100 Words Every High School Graduate Should Know

“The words we suggest,” says senior editor Steven Kleinedler, “are not meant to be exhaustive but are a benchmark against which graduates and their parents can measure themselves. If you are able to use these words correctly, you are likely to have a superior command of the language.” –100 Words Every High School Graduate Should Know (Houghton Mifflin Books)

Hmm… the editors’ description of the list is very different from the way it’s being marketed. Simply knowing the definition of these words won’t suddenly make you more intelligent.



Someone who doesn’t know words like “euro” or “suffragist” probably has other important gaps in his or her education. Most citizens probably get through their days without much chance of encountering “moiety” or “ziggurat.”



All these words are in my reading vocabulary, but I don’t believe I have ever used “abjure” or “abrogate” in a written or spoken sentence, and I wouldn’t have been able to explain the difference if I hadn’t looked it up just now. Because I never took French, I would never use “gauche” in speech (even though I finally know how to pronounce it, since I just looked it up now), unless perhaps I was creating dialogue for a character who either 1) knew French well enough to be influenced by its vocabulary or 2) wanted people to think that he or she was the kind of cultured person who was used to being around people who dropped French terms. I would have described “jejune” as “immature” or “dull,” rather than recognize its Latin root as meaning “meager” or “hungry,” or its more technical sense as “lacking nutritious value.” I sort of recognized “quotidian” as meaning something like “average” or “typical,” but until just now, I never recognized the Latin roots that make its specific meaning “everyday.”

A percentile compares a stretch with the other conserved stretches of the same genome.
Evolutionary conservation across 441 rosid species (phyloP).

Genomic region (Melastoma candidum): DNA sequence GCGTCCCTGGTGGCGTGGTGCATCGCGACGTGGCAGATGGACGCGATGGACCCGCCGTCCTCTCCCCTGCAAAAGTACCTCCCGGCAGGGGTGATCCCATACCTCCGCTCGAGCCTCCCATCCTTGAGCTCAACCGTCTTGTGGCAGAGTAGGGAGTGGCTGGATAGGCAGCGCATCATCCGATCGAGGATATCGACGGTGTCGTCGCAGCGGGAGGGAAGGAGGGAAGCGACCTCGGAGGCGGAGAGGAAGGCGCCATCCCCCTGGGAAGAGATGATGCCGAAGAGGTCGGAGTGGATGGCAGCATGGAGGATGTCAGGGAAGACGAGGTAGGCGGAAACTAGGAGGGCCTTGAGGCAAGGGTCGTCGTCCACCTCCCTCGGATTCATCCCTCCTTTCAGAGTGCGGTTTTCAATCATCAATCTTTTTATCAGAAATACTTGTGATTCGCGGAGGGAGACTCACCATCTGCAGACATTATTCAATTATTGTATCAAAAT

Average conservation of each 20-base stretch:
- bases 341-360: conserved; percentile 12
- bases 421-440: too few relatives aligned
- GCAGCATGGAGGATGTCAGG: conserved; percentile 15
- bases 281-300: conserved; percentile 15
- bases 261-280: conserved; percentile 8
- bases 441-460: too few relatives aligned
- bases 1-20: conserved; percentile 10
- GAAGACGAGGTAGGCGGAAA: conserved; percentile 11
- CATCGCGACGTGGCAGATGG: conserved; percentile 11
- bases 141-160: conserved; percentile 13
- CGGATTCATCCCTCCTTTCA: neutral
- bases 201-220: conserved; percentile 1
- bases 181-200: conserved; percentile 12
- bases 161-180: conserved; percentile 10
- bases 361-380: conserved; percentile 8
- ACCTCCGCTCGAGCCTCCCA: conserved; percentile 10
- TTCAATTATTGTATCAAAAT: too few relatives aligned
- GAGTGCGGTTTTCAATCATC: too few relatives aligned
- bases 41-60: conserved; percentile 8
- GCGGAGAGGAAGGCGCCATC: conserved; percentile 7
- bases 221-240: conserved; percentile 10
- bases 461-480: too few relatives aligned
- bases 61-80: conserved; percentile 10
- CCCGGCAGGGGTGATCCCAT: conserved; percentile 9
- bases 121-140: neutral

In the second line of King Lear, Gloucester says:

It did always seem so to us: but now, in the

division of the kingdom, it appears not which of

the dukes he values most; for equalities are so

weighed, that curiosity in neither can make choice

of either’s moiety.

That certainly gives sufficient context to guess that “moiety” means something like “division” or “share,” though its more precise definition — “half” — is less clear. (The very first line in the play indicates the choice is between two dukes — Albany and Cornwall.)



Publishers want to sell dictionaries, but the skill of being able to figure out a workable definition of a word based on its context is actually more important to literacy than the ability to memorize words on a list.